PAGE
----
Dr. Foster, who, with colleagues, has sequenced the genomes of about 30 samples of the fungus, said that while this explanation is likely, he will not consider it nailed down until the origin of the fungus in Europe is identified, which he thinks should occur in a year or so. But, he said, the major importance of full genome studies is to track how the fungus spreads in the United States. Because strains here are so similar, tracing the spread can be done only by using the tiny genetic differences that show up in comparing entire genomes.
Bat experts suspect that people who explore caves unwittingly carried the fungus to the United States from Europe, but they don't know for sure. Many caves in the eastern part of the country — all those on public land in Tennessee, for instance — have been closed to humans, but the fungus still spreads. The pattern, says Dr. Foster, is "consistent" with bats carrying it.
Although the fungus infects European bats, it does not cause the level of damage that it does to American bats, and one hope scientists have is to learn the nature of resistance to the fungus. Do European bats have different behaviors? Are there physiological changes? To answer some of these questions, researchers around the country, are catching, inspecting and banding bats, both to learn what is going on with the populations in general and to see if survivors are breeding and producing resistant offspring.
Nets or other traps are placed at cave entrances or other places where bats are roosting. This summer, Nate Fuller of Boston University captured little brown and big brown bats as they exited a barn in Massachusetts, where they had moved after hibernation to give birth and raise their pups. He measured them, took samples of oily material on their wings, and noted scarring on wings of survivors of white nose.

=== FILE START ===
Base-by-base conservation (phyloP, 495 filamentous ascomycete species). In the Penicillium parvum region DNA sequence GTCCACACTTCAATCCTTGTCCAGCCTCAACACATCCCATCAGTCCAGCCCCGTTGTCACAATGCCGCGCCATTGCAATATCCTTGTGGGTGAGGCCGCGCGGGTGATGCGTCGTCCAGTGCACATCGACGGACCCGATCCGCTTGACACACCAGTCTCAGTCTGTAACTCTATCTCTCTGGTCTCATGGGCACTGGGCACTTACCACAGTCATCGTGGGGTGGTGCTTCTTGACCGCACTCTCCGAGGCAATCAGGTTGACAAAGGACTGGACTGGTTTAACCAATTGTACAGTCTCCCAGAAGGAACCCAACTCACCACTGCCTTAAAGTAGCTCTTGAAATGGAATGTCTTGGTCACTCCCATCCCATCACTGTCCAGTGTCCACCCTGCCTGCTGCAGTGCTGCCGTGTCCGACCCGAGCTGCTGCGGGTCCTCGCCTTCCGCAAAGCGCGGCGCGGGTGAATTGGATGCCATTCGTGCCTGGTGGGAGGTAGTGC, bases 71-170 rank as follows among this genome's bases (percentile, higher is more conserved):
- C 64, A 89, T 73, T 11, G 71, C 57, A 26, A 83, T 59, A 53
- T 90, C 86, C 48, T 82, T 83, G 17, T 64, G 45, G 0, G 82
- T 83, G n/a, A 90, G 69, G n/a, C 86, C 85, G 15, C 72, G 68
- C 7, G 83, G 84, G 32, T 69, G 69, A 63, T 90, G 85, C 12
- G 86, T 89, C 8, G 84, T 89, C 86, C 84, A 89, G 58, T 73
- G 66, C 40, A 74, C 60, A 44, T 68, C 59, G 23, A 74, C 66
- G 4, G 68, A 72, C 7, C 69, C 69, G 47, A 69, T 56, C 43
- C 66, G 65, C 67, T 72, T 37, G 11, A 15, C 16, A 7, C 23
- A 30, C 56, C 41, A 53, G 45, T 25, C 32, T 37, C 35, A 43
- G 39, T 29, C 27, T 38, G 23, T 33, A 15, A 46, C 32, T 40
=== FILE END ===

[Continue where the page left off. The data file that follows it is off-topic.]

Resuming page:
In Europe, Natalia Martinkova at the Academy of Sciences of the Czech Republic is studying how bats there respond to infection from the fungus. By studying what proteins genes produce during hibernation, she hopes to understand "what genes that might be involved in the immune response."
In the United States, researchers are pursuing many routes of study, including a project being undertaken by DeeAnn Reeder and Ken Field at Bucknell University that involves 150 little brown bats they are infecting with different doses of the fungus.
Dr. Reeder and Dr. Field will watch the progress of disease in different conditions and track immune activity with blood tests. "We don't fully understand the nature of immunity in hibernation," Dr. Field said.
For now, the finishing touches are being put on the Tennessee bat bunker. The mass of concrete and earth was under a baking late-summer sun during construction, and air-conditioners are needed to get the cave down to between 41 and 50 degrees by next week, when it is scheduled to be closed to humans.
Recorded calls of bats will be used to attract them to the cave. Gray bats could begin to gather in the area in prehibernation mode any time now; most will be hibernating by mid-November.        Win, lose or draw, the bet has been laid. And one cannot help think that the original Doc Holliday, known to gamble on occasion, and not one to avoid a showdown, would have approved.